Monday, January 16, 2006

Petr Prucha's Transfer Fee

This season there has been a bumper crop of rookies. One rookie who is playing quite well, although not a serious player in the Calder trophy race is Petr Prucha of the New York Rangers. Prucha came to the Rangers from HC Moeller Pardubice of the Czech League. According to the transfer deal between the NHL and the IIHF the New York Rangers are required to pay $200,000 to the Pardubice club for taking Prucha away from them. This is really a pittance given the value a player like Prucha would add to the Czech League and given the costs sunk into him by the Czechs for his development. The Rangers are late on their payments. They have only paid $80,000 for Prucha. This is angering the Czech League officials.

The NHL has maintained a very hardline stance in their negotiations with international leagues (one could argue it was the same hardline stance that won them the lockout). As a result the Russian Ice Hockey Federation did not agree to any transfer deal despite some significant power plays by the NHL.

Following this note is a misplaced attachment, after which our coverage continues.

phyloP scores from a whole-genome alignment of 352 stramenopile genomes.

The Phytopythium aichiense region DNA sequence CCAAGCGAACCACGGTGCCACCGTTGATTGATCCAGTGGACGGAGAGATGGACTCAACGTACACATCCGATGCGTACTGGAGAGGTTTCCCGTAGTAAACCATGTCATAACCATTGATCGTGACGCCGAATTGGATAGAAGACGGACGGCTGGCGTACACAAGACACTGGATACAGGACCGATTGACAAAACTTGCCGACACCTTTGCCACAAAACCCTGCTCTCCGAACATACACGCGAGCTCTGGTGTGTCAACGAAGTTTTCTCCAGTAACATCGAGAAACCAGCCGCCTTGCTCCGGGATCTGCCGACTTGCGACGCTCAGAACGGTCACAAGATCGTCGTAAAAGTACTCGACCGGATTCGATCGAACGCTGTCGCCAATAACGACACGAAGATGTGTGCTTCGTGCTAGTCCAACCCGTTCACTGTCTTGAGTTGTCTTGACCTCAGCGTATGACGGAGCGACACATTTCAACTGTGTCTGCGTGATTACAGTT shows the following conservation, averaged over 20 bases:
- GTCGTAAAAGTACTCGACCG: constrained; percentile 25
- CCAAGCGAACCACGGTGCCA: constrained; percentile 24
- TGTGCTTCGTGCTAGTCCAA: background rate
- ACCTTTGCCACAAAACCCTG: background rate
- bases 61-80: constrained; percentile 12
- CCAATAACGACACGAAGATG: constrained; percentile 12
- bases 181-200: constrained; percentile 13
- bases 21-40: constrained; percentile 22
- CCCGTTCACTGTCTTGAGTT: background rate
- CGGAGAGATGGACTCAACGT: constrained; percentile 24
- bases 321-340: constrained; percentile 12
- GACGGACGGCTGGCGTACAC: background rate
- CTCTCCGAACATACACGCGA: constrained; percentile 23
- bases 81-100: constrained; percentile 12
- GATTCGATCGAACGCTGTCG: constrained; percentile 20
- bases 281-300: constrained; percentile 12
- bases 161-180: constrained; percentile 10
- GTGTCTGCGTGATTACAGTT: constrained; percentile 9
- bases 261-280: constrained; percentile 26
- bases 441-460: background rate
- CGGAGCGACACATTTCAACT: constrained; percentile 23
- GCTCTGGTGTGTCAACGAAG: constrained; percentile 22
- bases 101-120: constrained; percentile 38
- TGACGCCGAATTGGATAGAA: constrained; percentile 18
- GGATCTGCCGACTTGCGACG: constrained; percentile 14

There are two cases before the courts involving the Russian Ice Hockey Federation and the NHL. One is the case of Alexander Semin a Washington Capital draftee who returned to play in Russia during the lockout while the Capitals assigned him to the AHL. Washington wants to fine Semin for being away and have him honor the remainder of his contract. Semin claims he was locked out so he had every right to play in Russia if he chose and due to the lack of a transfer deal has every right to continue to play there. The other is the case of Alexander Ovechkin the Capitals rookie sensation. Dynamo Moscow claims they should still have his rights and he should be returned to them instead of playing in the NHL. The Ovechkin case is probably legal nuisance filed to make life difficult for the Washington Capitals to try and make the Semin case go away.

The fact that even with a player transfer deal, NHL teams are not paying the transfer fees (or at least not paying them on time) shows signs that the NHL bargained in bad faith with the European leagues. This cold war between the NHL and Europe is likely to make significant impact on the hockey game we see as fans, but is being significantly under-reported in North America.

Here is the Czech Business Weekly story on Petr Prucha which I found with an assist to Kukla's Korner.

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